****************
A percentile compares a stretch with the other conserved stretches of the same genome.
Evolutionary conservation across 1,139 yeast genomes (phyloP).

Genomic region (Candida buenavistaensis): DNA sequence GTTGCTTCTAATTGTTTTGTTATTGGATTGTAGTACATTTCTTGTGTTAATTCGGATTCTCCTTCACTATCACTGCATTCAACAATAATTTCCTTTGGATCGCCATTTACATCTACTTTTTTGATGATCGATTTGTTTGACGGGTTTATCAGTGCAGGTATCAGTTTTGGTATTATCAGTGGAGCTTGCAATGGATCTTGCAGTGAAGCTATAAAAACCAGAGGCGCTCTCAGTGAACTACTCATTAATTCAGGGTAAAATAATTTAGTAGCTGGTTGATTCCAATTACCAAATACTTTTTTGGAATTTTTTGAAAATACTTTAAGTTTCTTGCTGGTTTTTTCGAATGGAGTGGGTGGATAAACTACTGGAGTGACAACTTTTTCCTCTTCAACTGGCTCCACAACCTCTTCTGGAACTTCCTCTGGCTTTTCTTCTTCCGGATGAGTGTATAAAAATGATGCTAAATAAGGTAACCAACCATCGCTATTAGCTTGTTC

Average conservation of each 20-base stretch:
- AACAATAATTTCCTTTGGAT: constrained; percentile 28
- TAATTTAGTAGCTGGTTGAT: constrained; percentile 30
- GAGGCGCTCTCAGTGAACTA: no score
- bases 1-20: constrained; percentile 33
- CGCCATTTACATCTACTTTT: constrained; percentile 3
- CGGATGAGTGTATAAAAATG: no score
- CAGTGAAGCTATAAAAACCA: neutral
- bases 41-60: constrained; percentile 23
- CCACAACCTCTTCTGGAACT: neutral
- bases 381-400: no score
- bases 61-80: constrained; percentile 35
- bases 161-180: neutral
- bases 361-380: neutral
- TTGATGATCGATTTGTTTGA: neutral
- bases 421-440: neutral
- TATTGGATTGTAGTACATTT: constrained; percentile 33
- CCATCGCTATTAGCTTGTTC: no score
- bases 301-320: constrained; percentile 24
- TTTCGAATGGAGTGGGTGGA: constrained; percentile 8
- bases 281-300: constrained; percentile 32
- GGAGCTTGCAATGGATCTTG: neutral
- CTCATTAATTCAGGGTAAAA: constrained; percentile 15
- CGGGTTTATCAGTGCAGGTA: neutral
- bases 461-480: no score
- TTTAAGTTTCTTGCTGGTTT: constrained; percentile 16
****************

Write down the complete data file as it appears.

A percentile compares a stretch with the other conserved stretches of the same genome.
Evolutionary conservation across 1,139 yeast genomes (phyloP).

Genomic region (Candida buenavistaensis): DNA sequence GTTGCTTCTAATTGTTTTGTTATTGGATTGTAGTACATTTCTTGTGTTAATTCGGATTCTCCTTCACTATCACTGCATTCAACAATAATTTCCTTTGGATCGCCATTTACATCTACTTTTTTGATGATCGATTTGTTTGACGGGTTTATCAGTGCAGGTATCAGTTTTGGTATTATCAGTGGAGCTTGCAATGGATCTTGCAGTGAAGCTATAAAAACCAGAGGCGCTCTCAGTGAACTACTCATTAATTCAGGGTAAAATAATTTAGTAGCTGGTTGATTCCAATTACCAAATACTTTTTTGGAATTTTTTGAAAATACTTTAAGTTTCTTGCTGGTTTTTTCGAATGGAGTGGGTGGATAAACTACTGGAGTGACAACTTTTTCCTCTTCAACTGGCTCCACAACCTCTTCTGGAACTTCCTCTGGCTTTTCTTCTTCCGGATGAGTGTATAAAAATGATGCTAAATAAGGTAACCAACCATCGCTATTAGCTTGTTC

Average conservation of each 20-base stretch:
- AACAATAATTTCCTTTGGAT: constrained; percentile 28
- TAATTTAGTAGCTGGTTGAT: constrained; percentile 30
- GAGGCGCTCTCAGTGAACTA: no score
- bases 1-20: constrained; percentile 33
- CGCCATTTACATCTACTTTT: constrained; percentile 3
- CGGATGAGTGTATAAAAATG: no score
- CAGTGAAGCTATAAAAACCA: neutral
- bases 41-60: constrained; percentile 23
- CCACAACCTCTTCTGGAACT: neutral
- bases 381-400: no score
- bases 61-80: constrained; percentile 35
- bases 161-180: neutral
- bases 361-380: neutral
- TTGATGATCGATTTGTTTGA: neutral
- bases 421-440: neutral
- TATTGGATTGTAGTACATTT: constrained; percentile 33
- CCATCGCTATTAGCTTGTTC: no score
- bases 301-320: constrained; percentile 24
- TTTCGAATGGAGTGGGTGGA: constrained; percentile 8
- bases 281-300: constrained; percentile 32
- GGAGCTTGCAATGGATCTTG: neutral
- CTCATTAATTCAGGGTAAAA: constrained; percentile 15
- CGGGTTTATCAGTGCAGGTA: neutral
- bases 461-480: no score
- TTTAAGTTTCTTGCTGGTTT: constrained; percentile 16